WASHINGTON, DC — With the rollout of vaccines, consumers are finally becoming more confident in the safety of eating out, which means the trends of pandemic shopping are ready to change. The American Bakers Association (ABA) explored these coming changes in an ABA Member webinar on Wednesday, May 19, in which Todd Hale, retail insights thought leader and principal at Todd Hale, LLC, discussed data of consumer trends from before and during the pandemic as well as surveys of how shoppers say they’ll be shopping in the near future.

The US Census Bureau’s Advance Monthly Sales for Retail & Food Services showed a surge in year-to-date sales through April of 2021, with dollar sales being up 17% from 2020 and 15% from 2019. This means in general consumers are buying more. But there are still some issues in the fresh bakery department in the first quarter of 2021 as consumers remain cautious of hands-on practices, with doughnuts, pies and cupcakes seeing negative sales compared to 2019, according to Retail Measurement Services from NielsenIQ. That said, artisan bread, cakes and croissants are seeing positive growth, with croissant sales sailing at 33.9% more than pre-pandemic.

Because of the heightened preference for a hands-off experience, many quick service restaurants are redesigning their facilities with smaller dining rooms or no dining rooms at all, better access to pick-up or walkup options and second story kitchens so operations can be distanced from guests as they eat. Establishments unveiling these designs include McDonald’s and Burger King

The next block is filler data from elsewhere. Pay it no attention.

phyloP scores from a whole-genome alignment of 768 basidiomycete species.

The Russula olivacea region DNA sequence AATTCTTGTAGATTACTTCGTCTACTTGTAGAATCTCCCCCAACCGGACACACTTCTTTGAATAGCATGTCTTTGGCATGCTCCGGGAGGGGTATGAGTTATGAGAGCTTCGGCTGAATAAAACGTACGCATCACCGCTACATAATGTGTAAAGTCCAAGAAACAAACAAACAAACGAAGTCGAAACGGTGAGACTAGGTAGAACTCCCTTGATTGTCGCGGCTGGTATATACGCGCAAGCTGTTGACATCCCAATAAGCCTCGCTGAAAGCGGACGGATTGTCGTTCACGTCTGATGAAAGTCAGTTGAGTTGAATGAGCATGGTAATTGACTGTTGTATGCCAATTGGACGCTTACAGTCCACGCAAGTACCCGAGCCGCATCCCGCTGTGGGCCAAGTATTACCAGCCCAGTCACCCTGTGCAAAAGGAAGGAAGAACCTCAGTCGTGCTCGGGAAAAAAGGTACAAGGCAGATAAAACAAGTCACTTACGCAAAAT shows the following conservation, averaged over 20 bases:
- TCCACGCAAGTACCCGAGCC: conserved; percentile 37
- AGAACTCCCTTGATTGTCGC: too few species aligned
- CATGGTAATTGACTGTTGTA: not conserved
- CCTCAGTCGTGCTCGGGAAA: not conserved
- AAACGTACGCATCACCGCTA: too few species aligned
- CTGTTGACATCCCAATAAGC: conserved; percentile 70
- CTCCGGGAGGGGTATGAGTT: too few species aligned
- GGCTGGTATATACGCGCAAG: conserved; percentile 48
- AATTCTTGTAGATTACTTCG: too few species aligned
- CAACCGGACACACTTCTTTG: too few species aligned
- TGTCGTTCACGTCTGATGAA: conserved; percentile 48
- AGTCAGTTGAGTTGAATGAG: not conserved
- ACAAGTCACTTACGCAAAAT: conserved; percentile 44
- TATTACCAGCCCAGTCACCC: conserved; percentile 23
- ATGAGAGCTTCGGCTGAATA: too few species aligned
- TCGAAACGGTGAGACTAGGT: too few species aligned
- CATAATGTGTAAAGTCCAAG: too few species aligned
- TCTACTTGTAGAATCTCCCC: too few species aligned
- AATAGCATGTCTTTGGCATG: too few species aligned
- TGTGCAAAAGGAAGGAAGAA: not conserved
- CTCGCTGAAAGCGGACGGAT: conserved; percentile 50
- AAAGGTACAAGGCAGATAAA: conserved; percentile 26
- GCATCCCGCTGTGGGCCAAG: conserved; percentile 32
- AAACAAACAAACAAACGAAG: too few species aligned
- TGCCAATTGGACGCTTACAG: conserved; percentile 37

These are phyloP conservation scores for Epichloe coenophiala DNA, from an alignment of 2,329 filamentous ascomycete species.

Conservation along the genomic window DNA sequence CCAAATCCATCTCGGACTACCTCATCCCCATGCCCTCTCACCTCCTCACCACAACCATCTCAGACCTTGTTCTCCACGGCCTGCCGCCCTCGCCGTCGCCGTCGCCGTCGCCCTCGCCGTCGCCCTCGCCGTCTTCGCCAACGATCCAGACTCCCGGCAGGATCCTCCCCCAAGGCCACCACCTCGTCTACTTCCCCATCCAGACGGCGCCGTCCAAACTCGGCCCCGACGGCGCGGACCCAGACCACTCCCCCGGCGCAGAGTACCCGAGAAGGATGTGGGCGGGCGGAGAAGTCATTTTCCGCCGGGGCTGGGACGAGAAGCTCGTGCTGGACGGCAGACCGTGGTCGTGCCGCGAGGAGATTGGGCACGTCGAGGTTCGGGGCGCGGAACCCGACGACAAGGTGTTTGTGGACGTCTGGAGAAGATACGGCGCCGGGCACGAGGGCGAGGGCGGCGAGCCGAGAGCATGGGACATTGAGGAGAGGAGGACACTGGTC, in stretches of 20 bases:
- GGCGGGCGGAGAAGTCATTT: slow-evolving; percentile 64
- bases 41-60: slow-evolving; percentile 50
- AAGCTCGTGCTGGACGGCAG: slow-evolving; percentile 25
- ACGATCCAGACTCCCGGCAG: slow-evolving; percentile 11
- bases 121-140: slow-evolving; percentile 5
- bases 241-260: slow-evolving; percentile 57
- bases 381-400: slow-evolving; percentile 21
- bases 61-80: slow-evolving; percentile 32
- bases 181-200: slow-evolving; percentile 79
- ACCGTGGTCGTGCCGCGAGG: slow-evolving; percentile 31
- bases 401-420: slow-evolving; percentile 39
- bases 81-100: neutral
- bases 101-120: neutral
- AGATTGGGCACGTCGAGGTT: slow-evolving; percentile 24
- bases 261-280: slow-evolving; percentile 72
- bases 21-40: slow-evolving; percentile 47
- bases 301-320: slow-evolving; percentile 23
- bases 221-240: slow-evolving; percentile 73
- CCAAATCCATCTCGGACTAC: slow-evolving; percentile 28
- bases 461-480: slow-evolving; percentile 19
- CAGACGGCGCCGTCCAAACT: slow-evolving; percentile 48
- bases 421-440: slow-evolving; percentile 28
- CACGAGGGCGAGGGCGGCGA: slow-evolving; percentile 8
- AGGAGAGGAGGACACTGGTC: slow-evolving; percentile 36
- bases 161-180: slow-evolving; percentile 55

Other restaurants that have primarily been dine-in establishments are focusing on pick-up and delivery options in the expectation that many consumers will continue with some of their pandemic habits. Maggiano’s has crafted a whole line of pre-made meals for consumers to take home and warm up in their microwaves. Delivery services such as GrubHub and DoorDash are seeing huge increases in sales in 2021, according to Bloomberg Second Measure, reinforcing the idea that consumers may maintain some of their pandemic eating habits.

The foodservice industry continues to look for ways to adapt and evolve to meet consumers' quickly changing needs. There is a new method of delivery with on-demand food trucks that will go directly to consumers’ doors and cook their meal by order. Amazon has expanded its in-garage grocery delivery service to 5,000 US cities, and companies such as Albertsons, Domino’s and Kroger are testing alternative delivery methods including robot, drone and driverless delivery services.

While projected 2021 sales for restaurants are $133 billion below 2019, they are still expected to be 11% higher than those seen in 2020, based on data from the National Restaurant Association. In a survey by NielsenIQ, 28% of households said they are expecting to visit restaurants and bars more this summer than they did in 2020. Only 18% responded that they would not visit restaurant and bars this summer.

While at-home food demand will likely fall in the coming months as establishments reopen and return to some level of normal, sales will likely remain ahead of pre-pandemic levels, Mr. Hale predicted.

“Brick and mortar will continue to hold the lion’s share of food sales, but e-commerce will capture the lion’s share of growth,” Mr. Hale said. “What do you bring to each?”